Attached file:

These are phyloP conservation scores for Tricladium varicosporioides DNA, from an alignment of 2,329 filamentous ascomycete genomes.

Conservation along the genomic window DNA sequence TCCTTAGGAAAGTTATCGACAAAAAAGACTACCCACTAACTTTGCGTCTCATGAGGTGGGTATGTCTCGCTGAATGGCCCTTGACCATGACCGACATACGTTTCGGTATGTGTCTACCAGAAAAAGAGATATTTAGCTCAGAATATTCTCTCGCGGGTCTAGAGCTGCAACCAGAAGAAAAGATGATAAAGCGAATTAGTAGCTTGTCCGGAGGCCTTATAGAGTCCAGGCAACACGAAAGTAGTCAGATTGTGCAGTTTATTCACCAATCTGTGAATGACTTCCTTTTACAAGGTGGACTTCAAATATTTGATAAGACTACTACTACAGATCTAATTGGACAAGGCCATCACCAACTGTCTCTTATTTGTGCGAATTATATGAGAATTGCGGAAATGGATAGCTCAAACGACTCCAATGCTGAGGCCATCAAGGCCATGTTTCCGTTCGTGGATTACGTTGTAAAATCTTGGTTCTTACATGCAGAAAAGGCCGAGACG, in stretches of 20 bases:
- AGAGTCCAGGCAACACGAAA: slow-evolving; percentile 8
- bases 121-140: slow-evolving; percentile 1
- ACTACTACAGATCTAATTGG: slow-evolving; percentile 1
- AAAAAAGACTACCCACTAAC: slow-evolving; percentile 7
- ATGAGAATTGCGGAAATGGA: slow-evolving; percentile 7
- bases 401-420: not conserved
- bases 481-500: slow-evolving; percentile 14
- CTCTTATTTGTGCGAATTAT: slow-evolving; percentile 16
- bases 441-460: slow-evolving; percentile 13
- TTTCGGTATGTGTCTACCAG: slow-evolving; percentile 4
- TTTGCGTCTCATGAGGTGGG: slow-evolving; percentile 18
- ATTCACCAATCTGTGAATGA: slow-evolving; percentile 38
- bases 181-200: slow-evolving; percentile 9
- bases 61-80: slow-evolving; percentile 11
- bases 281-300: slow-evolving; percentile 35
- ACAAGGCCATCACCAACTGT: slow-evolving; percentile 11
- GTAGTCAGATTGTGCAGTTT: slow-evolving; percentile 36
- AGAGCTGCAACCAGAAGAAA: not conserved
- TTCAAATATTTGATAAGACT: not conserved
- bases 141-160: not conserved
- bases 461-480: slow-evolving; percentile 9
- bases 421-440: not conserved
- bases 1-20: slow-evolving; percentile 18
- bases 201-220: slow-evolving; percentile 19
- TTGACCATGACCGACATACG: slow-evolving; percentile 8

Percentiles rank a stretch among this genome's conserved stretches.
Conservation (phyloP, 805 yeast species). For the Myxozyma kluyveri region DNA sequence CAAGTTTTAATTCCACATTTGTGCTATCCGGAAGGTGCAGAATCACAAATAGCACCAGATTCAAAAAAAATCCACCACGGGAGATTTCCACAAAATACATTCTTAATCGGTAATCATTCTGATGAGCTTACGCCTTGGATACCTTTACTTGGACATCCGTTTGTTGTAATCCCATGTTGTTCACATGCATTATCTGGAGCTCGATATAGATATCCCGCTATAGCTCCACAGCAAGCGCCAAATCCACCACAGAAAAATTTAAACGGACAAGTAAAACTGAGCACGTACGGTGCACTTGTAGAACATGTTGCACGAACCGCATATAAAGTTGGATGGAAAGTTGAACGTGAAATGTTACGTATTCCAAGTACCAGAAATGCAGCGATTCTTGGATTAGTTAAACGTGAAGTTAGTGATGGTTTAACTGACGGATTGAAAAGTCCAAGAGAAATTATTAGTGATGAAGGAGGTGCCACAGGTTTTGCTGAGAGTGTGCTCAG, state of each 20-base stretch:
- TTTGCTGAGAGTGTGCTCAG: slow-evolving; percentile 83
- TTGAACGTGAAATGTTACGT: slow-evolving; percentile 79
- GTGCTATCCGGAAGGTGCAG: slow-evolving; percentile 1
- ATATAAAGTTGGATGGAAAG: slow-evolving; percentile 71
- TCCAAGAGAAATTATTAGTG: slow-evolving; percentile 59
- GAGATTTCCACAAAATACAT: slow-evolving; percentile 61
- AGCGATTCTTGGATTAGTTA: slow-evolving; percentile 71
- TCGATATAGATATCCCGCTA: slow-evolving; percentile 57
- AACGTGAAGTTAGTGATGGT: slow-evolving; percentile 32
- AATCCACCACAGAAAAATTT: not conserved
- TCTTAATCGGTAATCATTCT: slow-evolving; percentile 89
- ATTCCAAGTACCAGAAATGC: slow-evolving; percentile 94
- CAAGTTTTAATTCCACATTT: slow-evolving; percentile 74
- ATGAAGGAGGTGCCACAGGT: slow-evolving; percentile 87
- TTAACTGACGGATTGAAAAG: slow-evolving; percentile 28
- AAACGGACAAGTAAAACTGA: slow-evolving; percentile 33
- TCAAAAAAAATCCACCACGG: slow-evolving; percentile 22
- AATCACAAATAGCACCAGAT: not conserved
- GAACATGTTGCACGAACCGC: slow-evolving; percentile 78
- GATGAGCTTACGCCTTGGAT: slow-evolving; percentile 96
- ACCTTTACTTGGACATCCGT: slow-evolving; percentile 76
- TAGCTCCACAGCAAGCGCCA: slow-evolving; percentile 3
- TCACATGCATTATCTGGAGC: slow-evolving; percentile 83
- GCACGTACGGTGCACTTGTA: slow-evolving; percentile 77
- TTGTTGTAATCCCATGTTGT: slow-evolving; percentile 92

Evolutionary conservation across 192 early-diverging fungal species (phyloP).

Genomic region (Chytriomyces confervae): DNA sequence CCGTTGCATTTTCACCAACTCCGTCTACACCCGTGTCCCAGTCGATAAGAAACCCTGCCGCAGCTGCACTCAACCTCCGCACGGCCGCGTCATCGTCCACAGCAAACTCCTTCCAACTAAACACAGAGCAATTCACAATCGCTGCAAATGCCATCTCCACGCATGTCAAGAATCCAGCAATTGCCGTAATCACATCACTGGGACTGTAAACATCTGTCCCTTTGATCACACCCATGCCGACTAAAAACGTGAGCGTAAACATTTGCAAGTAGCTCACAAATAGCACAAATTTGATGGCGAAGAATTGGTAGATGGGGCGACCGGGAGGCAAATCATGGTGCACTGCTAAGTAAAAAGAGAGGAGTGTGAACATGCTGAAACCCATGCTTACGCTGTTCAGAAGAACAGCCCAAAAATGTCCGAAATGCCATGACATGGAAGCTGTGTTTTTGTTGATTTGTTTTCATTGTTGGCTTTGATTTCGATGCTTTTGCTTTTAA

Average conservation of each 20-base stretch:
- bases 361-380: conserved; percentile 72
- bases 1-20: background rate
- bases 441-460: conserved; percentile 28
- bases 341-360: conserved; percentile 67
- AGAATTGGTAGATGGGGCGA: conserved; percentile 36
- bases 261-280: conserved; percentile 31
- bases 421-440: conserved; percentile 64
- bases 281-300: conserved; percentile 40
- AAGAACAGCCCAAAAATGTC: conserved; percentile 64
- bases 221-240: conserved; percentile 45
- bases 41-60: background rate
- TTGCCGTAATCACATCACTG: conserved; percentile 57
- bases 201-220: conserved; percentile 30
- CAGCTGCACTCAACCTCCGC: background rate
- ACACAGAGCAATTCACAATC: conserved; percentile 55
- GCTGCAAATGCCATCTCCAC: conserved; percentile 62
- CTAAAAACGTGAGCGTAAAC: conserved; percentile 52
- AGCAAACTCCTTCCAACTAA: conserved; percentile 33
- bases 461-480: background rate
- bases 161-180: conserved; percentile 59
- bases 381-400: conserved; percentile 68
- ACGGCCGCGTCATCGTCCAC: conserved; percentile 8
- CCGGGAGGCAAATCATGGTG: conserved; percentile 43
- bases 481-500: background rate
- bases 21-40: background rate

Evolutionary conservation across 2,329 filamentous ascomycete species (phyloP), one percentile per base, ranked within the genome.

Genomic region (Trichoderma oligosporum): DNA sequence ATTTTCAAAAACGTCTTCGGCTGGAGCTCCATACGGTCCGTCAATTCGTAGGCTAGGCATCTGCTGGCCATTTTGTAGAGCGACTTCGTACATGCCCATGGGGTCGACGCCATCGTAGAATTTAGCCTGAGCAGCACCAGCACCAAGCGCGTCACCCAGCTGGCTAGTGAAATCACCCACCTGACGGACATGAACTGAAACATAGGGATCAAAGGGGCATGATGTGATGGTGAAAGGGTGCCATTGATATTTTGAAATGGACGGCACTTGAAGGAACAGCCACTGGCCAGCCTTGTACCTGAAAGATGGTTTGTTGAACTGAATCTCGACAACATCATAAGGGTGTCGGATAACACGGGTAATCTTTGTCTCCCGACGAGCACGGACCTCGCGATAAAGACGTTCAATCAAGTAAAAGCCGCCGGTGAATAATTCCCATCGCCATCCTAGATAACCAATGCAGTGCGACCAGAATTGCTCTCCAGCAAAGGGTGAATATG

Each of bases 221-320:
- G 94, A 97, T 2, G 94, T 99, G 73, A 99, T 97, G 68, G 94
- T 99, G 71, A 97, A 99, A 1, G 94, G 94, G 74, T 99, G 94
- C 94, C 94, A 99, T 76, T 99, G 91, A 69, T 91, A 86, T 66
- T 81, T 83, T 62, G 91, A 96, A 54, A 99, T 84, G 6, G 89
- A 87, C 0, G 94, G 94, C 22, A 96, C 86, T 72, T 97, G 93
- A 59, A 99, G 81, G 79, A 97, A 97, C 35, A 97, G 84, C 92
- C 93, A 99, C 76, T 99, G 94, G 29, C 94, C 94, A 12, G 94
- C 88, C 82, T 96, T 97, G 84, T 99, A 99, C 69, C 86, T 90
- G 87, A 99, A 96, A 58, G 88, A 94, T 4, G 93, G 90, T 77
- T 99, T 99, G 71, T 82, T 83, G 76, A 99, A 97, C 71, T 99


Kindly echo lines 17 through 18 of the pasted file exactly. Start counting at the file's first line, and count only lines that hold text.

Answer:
- bases 281-300: slow-evolving; percentile 35
- ACAAGGCCATCACCAACTGT: slow-evolving; percentile 11